Small and growing: Lingtonton teacher and church how to use gardens for community support

In April, Shannon Brooks, a special education teacher at Lington-Shawton Elementary School, noticed a man walking in a parking lot and pulling a car around. It was a frame for a garden bed on a truck.

She jokingly said to the driver, “Do you have any of these anymore? Because this is exactly what I want! ”

The truck driver was Roger Arp, coordinator of Llington United Methodist Church (UMC) Garden Program. His window rolled down. Brooks recalls:

We were looking for people like you.

Roger Arp

Satellite gardens

Fast forward to August, and four high garden beds sit next to Brooks School. She is part of the Lingington UMC satellite gardening program, which provides a beginner’s kit for gardeners who want to gather in their backyard, realizing that they provide at least 25% of their produce to the church.

Lillington: Shawtaw elevated gardens on the first floor of the playground. Caroline Parker / Education N.C.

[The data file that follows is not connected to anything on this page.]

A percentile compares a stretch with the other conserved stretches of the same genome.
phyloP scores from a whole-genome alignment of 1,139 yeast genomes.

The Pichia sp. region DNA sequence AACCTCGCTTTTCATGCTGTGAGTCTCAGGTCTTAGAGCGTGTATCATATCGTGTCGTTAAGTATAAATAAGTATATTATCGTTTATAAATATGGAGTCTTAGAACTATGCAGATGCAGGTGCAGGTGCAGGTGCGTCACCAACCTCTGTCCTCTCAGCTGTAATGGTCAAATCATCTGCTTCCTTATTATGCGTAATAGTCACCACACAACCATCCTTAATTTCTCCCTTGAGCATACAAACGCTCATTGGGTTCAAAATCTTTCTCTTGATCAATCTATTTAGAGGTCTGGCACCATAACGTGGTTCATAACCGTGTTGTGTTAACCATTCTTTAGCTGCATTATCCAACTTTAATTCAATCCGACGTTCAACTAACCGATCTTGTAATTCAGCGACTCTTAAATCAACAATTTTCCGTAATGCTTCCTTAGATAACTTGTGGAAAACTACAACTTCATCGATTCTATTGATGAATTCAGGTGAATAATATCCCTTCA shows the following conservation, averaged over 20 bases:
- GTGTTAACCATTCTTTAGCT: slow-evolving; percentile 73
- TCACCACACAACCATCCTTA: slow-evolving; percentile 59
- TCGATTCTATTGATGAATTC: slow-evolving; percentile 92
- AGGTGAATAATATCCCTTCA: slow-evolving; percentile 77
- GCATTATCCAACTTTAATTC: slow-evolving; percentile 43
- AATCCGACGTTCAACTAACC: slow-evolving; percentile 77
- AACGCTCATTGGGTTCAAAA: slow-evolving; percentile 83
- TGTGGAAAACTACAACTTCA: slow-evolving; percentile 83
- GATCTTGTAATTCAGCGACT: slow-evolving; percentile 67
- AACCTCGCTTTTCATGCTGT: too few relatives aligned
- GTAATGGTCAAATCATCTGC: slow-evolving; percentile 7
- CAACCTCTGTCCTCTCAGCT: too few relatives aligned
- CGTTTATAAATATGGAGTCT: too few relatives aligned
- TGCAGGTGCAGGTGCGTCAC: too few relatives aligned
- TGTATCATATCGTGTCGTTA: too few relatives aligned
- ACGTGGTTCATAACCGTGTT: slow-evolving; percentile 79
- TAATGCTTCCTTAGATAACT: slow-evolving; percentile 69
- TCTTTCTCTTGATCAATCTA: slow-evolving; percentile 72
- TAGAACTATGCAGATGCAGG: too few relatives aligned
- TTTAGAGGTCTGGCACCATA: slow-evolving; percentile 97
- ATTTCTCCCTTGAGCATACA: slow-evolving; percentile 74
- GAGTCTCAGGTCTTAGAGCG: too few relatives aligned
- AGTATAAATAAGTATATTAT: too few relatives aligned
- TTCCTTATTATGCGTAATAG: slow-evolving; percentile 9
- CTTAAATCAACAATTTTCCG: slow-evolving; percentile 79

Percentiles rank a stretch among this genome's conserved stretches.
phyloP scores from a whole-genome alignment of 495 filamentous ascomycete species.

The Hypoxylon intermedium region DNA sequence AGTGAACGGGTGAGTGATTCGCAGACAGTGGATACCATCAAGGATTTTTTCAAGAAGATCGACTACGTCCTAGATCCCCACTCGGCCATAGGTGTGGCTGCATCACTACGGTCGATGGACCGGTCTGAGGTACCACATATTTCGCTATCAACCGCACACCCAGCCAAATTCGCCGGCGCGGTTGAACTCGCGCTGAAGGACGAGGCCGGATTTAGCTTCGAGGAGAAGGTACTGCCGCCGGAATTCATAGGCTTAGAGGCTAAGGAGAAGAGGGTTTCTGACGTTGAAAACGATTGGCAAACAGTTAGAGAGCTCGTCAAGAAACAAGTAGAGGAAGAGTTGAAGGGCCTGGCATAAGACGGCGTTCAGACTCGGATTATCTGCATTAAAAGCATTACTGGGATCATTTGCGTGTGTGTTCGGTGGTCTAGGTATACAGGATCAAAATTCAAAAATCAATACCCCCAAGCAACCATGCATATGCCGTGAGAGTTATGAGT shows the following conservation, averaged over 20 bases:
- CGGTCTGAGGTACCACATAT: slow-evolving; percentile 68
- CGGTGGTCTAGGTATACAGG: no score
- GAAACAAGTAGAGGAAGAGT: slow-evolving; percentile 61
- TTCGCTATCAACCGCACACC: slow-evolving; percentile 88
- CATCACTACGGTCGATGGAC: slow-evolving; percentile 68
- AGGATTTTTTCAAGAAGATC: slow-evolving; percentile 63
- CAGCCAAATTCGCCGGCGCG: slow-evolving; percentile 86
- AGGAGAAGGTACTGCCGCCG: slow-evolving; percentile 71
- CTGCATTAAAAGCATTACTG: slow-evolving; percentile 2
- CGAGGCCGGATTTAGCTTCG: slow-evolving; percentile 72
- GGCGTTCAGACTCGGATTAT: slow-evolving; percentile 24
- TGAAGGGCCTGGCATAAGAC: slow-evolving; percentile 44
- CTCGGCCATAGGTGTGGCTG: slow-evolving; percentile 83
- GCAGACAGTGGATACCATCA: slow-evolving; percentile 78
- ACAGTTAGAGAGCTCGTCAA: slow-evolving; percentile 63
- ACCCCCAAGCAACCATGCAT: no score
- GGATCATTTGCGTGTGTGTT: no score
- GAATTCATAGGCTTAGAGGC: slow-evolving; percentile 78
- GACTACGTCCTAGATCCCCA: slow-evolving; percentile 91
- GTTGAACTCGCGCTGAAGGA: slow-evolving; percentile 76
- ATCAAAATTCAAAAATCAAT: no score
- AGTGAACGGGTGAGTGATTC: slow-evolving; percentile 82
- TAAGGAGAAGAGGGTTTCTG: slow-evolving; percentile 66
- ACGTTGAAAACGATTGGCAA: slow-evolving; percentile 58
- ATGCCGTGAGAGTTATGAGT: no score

Satellite gardens began recruiting other garden volunteers for Lingtonon UMC as a result of Covid-19. The church raised 2 hectares of farmland and garden beds off the main road in Lingtonton.

Because of the epidemic, members of the congregation were often at home, and the concept of satellite gardening grew out of neutrality – and people returning home were more willing to cultivate in their backyards than church volunteers.

Lillington UMC is able to provide grounding equipment, high garden bed frame, fertilizer and seeds. This funding came from the Church, and by 2020, donations from wealthy communities. The church now has seven satellite gardens, including what Brooks expects from the school.

How did this EC teacher grow up?

Brooks observes how involved your student is when he puts things in the classroom and gets dirty.

“My children love gardening, I was not a great gardener,” she said, laughing.

She started with flowers, and if she killed, she would buy a new one. Brooks digs dead plants out of the ground and studies the roots with your student. Getting them involved and showing them how to grow was her priority – and that’s it.

Two years before running with Airp, Brooks took the bricks from a home project and built a small garden outside the classroom. She started planting things from the inside out, but eventually the garden had to be adjusted for the upcoming trailer steps.

She involved some of her classmates who saw how bright their students were in gardening, and the high garden beds were accessible to Brooks students who use wheelchairs or other disabilities.

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